According to our programme schedule we should have left Samarkand early in the morning so as to visit Shahrisabz but we had agree upon staying in Samarkand instead, once the drive there and back would take all day long.
We started off by visiting the Nodir Devongbegh Madrasah dating back to the seventeenth century and as it would be expected I was again mesmerised by the decoration of its façade, not that it impressed me more than the ones I had previously visited but simply that it didn't impress me less.
We then drove into the village of Urgut, 40 km away from Samarkand at the foot of Zeravchan mountain range and which is mostly known for its Sunday market, particularly the part dedicated to the "Suzani".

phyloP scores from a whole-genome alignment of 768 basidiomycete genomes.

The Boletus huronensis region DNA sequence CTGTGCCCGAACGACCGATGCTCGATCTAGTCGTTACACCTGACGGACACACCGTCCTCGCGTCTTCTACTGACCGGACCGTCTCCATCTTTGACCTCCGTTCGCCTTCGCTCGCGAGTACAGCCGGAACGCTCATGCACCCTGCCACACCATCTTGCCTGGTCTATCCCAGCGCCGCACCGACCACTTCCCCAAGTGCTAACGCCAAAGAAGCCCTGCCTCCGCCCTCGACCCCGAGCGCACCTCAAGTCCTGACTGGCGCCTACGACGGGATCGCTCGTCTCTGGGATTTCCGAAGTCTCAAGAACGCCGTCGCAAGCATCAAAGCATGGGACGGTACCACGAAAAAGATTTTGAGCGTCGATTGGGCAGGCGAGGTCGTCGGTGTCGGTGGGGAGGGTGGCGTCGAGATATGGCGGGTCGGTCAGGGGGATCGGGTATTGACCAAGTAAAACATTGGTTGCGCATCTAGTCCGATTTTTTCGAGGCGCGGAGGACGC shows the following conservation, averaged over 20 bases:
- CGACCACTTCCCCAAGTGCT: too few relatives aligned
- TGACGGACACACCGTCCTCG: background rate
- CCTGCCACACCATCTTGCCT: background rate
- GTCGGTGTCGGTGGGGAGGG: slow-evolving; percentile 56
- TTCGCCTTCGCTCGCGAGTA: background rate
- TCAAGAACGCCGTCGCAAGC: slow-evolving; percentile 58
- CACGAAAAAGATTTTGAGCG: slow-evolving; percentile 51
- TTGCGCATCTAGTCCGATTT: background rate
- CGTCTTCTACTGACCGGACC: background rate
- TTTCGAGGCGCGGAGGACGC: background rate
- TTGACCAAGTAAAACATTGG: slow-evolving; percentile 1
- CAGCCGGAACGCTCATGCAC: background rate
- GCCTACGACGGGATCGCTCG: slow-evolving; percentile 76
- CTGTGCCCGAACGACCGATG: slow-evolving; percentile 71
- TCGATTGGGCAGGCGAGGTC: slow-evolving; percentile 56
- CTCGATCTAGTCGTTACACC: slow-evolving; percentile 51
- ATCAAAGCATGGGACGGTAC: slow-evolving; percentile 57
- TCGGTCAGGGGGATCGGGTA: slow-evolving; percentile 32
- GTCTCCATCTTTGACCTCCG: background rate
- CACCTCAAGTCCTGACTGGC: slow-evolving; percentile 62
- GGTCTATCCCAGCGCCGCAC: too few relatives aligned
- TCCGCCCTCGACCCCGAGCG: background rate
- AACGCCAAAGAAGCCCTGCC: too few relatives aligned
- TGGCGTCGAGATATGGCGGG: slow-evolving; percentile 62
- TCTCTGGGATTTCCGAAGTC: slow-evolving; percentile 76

As in every market, no matter which part of the world it is located at, I enjoy wandering about and feeling the atmosphere before even thinking of buying anything ... and such was the case. I did seem to be a lot more interested in seeing what type of goods they sold and what the locals seemed to be most interested in.
We soon realised it was huge and it would be difficult for us all to stay together, so we defined a meeting point and wandered off in three groups. Danielle, Gerard and I headed off to the "Suzani" part. I started noticing that the facial features of people were at times very different, from the long or oval face to the round or Mongolian-like type, as if within very short periods of time we might be going through equally different countries, which was rather interesting.
I ended up buying only a pair of traditional ear-rings and spend the time I had left photographing, mostly the bustling atmosphere and people.
(To be continued)